England vs Australia RWC 2015: Michael Cheika stresses 'it’s not just about beating the hosts'

Australia head coach insists Wallabues will be out to boost their own chances despite allure of knocking out hosts

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Having returned to his first choice selection for the decisive group game against England, Australia coach Michael Cheika dismissed the idea that Australia would draw added motivation from the prospect of sealing the host’s World Cup fate at Twickenham.

“If you are playing for that reason you haven’t got a real reason for why you want to do it yourself. Anything we are doing here is for us. Not to do anything to anyone else. Those external motivations, they last for two minutes on the field. When you are going to go through 80 minutes of warfare, or our version of it at least, you need bigger motivations than that. 

“Those motivations can go away in a heartbeat as soon as something goes wrong,” said Cheika, who reverts to the team that beat Fiji in the opening pool game, making 14 changes after the victory over Uruguay.

“Our motivation has to come from deep inside, having a real strong ‘why’ as to why we want to be the best we can. Everything else is superficial and dissipate pretty quickly when there are 82,000 English people screaming at you in the stadium.” 

Cheika, a man prone to the odd volcanic eruption, could not have appeared more relaxed 48 hours before the Group A encounter. Dressed in cargo shorts, Cheika cast himself as the anti-Lancaster in attitude and manner. The absence of jargon was refreshing as he rationalised his choices with a typically Australian “this is us, take it or leave it” flourish.

“My thoughts were not governed by this game in particular, just what’s best for us. We are concentrating on ourselves and trying to get the best out of the group. Something we have worked hard on is to build our team spirit, and connection, to believe in ourselves and be ready for any challenge that is put in front of us.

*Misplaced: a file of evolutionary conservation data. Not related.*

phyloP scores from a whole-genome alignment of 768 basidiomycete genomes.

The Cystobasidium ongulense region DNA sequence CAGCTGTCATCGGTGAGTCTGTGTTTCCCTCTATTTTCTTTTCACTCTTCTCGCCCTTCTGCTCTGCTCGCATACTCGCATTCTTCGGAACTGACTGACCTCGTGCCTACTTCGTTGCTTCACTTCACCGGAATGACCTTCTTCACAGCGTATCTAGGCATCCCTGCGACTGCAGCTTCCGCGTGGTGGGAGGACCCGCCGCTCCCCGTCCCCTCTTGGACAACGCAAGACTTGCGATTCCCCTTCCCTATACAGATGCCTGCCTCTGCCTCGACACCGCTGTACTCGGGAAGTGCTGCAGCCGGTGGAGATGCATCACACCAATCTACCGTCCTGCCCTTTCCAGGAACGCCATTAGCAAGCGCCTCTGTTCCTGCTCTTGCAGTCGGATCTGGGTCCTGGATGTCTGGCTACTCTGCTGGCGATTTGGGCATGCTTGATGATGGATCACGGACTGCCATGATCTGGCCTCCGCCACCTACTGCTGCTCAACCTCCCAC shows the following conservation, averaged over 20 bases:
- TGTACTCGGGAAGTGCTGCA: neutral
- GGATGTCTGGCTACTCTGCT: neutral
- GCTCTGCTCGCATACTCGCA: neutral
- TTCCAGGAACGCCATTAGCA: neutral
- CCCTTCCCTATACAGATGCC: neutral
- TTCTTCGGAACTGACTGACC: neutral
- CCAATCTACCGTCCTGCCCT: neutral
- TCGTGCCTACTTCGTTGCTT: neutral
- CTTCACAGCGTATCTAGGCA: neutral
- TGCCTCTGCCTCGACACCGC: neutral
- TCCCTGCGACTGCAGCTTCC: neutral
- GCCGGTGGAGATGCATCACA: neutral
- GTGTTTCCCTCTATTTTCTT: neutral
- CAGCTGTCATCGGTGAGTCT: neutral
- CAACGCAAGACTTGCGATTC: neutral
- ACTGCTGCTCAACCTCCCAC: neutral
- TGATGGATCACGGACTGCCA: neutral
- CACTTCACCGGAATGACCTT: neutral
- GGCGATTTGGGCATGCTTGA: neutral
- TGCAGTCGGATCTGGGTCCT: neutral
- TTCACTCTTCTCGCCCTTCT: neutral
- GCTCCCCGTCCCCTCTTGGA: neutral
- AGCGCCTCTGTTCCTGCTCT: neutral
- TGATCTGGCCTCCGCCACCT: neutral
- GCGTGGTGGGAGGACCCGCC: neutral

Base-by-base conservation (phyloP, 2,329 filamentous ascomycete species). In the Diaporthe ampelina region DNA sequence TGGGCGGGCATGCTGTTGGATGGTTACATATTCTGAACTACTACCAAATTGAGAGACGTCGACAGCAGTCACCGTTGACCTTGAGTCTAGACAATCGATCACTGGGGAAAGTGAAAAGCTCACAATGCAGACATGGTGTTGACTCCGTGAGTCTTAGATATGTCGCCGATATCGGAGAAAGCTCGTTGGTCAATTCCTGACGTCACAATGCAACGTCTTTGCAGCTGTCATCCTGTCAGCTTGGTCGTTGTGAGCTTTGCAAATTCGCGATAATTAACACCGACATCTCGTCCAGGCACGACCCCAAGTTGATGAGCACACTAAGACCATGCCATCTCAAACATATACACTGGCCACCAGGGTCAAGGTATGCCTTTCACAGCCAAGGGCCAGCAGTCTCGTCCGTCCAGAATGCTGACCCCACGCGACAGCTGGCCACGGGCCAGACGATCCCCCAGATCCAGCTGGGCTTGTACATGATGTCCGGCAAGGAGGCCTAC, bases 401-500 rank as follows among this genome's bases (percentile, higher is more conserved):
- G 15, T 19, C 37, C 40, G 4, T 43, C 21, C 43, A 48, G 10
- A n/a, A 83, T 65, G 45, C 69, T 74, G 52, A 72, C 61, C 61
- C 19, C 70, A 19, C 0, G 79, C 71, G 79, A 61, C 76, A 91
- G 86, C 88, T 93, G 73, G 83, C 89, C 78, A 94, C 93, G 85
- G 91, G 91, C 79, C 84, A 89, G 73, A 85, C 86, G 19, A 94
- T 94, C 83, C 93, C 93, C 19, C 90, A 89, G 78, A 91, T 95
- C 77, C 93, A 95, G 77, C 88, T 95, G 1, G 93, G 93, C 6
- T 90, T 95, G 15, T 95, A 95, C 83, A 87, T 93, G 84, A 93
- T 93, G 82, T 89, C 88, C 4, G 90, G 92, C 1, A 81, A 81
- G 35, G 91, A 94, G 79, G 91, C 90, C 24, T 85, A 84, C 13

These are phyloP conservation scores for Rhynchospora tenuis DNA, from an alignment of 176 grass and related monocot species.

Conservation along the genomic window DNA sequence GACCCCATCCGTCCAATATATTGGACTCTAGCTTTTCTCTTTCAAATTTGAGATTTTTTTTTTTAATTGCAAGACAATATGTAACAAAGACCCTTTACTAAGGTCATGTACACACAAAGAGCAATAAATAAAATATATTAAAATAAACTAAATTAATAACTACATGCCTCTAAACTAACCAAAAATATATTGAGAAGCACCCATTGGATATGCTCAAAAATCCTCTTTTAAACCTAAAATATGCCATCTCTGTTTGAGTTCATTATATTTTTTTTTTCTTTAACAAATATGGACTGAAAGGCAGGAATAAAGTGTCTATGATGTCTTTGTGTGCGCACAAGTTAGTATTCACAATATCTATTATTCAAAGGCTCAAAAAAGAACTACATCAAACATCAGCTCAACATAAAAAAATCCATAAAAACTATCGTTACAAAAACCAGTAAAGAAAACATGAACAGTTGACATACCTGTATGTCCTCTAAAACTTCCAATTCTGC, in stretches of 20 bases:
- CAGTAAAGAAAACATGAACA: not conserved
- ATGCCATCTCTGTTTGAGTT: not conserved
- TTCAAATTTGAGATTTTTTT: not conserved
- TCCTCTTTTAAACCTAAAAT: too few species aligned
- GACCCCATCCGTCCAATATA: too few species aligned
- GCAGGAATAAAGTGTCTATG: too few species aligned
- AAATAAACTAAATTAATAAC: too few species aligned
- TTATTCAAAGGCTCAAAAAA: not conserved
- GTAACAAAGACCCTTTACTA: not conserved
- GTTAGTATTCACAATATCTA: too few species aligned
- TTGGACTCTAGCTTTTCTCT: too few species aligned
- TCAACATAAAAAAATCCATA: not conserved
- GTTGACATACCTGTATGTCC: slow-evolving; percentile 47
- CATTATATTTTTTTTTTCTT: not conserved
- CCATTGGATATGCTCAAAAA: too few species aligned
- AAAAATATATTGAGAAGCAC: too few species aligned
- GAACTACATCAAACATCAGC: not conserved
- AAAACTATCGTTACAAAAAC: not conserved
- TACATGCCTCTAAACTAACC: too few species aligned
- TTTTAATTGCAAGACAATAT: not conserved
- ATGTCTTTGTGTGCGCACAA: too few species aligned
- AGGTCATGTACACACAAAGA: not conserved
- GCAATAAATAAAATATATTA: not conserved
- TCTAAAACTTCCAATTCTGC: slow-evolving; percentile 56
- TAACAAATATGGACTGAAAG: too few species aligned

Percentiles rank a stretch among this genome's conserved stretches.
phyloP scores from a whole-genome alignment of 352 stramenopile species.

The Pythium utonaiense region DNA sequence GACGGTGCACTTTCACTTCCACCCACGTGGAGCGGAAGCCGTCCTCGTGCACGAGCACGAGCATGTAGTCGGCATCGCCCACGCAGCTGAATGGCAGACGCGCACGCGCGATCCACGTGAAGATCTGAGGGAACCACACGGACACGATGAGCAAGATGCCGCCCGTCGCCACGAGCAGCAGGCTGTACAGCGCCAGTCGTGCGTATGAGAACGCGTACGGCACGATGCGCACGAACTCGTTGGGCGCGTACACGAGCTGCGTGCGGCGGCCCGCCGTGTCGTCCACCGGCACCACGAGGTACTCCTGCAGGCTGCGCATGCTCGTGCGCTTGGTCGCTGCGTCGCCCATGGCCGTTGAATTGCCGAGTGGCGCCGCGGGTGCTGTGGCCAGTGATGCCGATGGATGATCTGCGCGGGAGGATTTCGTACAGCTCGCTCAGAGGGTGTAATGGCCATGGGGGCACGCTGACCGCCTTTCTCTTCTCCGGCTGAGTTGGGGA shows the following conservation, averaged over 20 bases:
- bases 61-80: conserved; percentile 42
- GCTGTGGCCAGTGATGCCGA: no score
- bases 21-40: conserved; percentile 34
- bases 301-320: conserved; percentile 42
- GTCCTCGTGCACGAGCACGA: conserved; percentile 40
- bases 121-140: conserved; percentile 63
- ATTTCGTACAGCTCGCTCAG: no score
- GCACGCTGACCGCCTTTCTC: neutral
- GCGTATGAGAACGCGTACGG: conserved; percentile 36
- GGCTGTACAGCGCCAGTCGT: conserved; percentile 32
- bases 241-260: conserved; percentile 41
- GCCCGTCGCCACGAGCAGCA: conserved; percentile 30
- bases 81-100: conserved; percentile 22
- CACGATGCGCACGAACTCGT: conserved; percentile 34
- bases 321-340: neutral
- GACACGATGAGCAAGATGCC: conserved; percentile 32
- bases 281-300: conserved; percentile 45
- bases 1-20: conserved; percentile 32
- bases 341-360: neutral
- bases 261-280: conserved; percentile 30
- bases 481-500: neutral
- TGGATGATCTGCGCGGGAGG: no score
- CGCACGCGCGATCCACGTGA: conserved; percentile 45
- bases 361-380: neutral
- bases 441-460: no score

“Every game is a final for us. We are not trying to pick faults in the opposition, trying to talk about that is weakness on our part. We don’t want to be weak mentally at all, or look for excuses before the event even starts. We want to go and play in a no-excuse environment.”

England’s victory over Australia a year ago at Twickenham was the result of a forward-led assault and crushing dominance in the scrum. Cheika has bolstered the forward effort via the appointment to his coaching staff in June of revered Argentinian scrum doctor Mario Ledesma. In seeking to gain a mental edge England back row Ben Morgan reminded the Australians of their capitulation this week, much to the amusement of Cheika.  

“I know they think we’re weak in the forwards. It’s pretty obvious that, they’re saying it out loud. They’ve done it to us, they’ve stuck it to us the last couple of times so there’s nothing we can say in our room that’s going to make any difference. 

“The only place things are going to be different is on the field on Saturday night and that’s where we’ve got to show our colours. Talk’s cheap, you know.

“I believe in my players 201 per cent. That stuff’s not even resonating in my mind. I’m thinking about my lads, how we’re going to play: good technique, good tactics and the stuff you don’t need talent for, which is very big physicality. And trying to get the balance right.”

The Bledisloe Cup victory over the All Blacks in Sydney before departing for the World Cup was a restating of Australian values as Cheika sees it and a clear indication that, 12 months into the job, his team is beginning to function according to his design.

Skipper Stephen Moore re-inforced that view, rolling out the Cheika line when asked to comment on England soul-searching in the build-up to this game. 

“We have not spent a whole lot of time on that. We have been focused on our first two pool games and this week just preparing well. What other teams are involved in, we have not had time to think about.”